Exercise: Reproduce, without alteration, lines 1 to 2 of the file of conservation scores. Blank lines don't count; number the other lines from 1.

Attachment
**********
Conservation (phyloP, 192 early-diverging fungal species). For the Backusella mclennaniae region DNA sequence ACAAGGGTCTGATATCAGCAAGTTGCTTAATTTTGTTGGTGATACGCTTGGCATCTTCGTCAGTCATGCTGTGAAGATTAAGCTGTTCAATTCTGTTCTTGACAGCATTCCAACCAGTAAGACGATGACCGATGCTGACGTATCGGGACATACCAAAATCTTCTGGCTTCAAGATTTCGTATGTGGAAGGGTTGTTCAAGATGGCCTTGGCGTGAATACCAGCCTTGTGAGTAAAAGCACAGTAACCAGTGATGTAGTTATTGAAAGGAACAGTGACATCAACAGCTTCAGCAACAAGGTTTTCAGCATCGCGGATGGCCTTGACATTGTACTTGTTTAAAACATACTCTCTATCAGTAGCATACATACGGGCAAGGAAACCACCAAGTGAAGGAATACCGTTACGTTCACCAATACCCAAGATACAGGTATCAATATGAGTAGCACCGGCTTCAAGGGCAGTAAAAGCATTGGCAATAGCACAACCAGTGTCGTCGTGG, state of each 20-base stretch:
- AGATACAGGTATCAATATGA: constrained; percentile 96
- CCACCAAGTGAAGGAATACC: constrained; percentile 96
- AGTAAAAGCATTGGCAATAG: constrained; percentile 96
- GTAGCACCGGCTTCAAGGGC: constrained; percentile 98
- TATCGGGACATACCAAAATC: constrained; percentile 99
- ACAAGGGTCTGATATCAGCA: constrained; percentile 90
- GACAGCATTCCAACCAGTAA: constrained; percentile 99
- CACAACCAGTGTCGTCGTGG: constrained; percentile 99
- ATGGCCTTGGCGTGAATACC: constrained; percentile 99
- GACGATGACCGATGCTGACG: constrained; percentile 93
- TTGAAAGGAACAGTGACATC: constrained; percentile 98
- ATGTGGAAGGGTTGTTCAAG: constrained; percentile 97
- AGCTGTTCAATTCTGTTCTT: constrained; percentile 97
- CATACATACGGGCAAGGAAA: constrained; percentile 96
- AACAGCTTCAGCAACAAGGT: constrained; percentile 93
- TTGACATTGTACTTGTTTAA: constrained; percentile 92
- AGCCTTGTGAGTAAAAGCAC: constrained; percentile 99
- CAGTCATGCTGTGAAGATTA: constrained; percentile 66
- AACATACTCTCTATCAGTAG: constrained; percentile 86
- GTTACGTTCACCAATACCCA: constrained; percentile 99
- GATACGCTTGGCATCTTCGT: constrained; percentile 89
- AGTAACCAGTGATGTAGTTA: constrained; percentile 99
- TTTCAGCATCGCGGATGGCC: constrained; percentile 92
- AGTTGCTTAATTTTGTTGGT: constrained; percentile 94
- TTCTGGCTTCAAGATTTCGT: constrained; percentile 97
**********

Conservation (phyloP, 192 early-diverging fungal species). For the Backusella mclennaniae region DNA sequence ACAAGGGTCTGATATCAGCAAGTTGCTTAATTTTGTTGGTGATACGCTTGGCATCTTCGTCAGTCATGCTGTGAAGATTAAGCTGTTCAATTCTGTTCTTGACAGCATTCCAACCAGTAAGACGATGACCGATGCTGACGTATCGGGACATACCAAAATCTTCTGGCTTCAAGATTTCGTATGTGGAAGGGTTGTTCAAGATGGCCTTGGCGTGAATACCAGCCTTGTGAGTAAAAGCACAGTAACCAGTGATGTAGTTATTGAAAGGAACAGTGACATCAACAGCTTCAGCAACAAGGTTTTCAGCATCGCGGATGGCCTTGACATTGTACTTGTTTAAAACATACTCTCTATCAGTAGCATACATACGGGCAAGGAAACCACCAAGTGAAGGAATACCGTTACGTTCACCAATACCCAAGATACAGGTATCAATATGAGTAGCACCGGCTTCAAGGGCAGTAAAAGCATTGGCAATAGCACAACCAGTGTCGTCGTGG, state of each 20-base stretch:
- AGATACAGGTATCAATATGA: constrained; percentile 96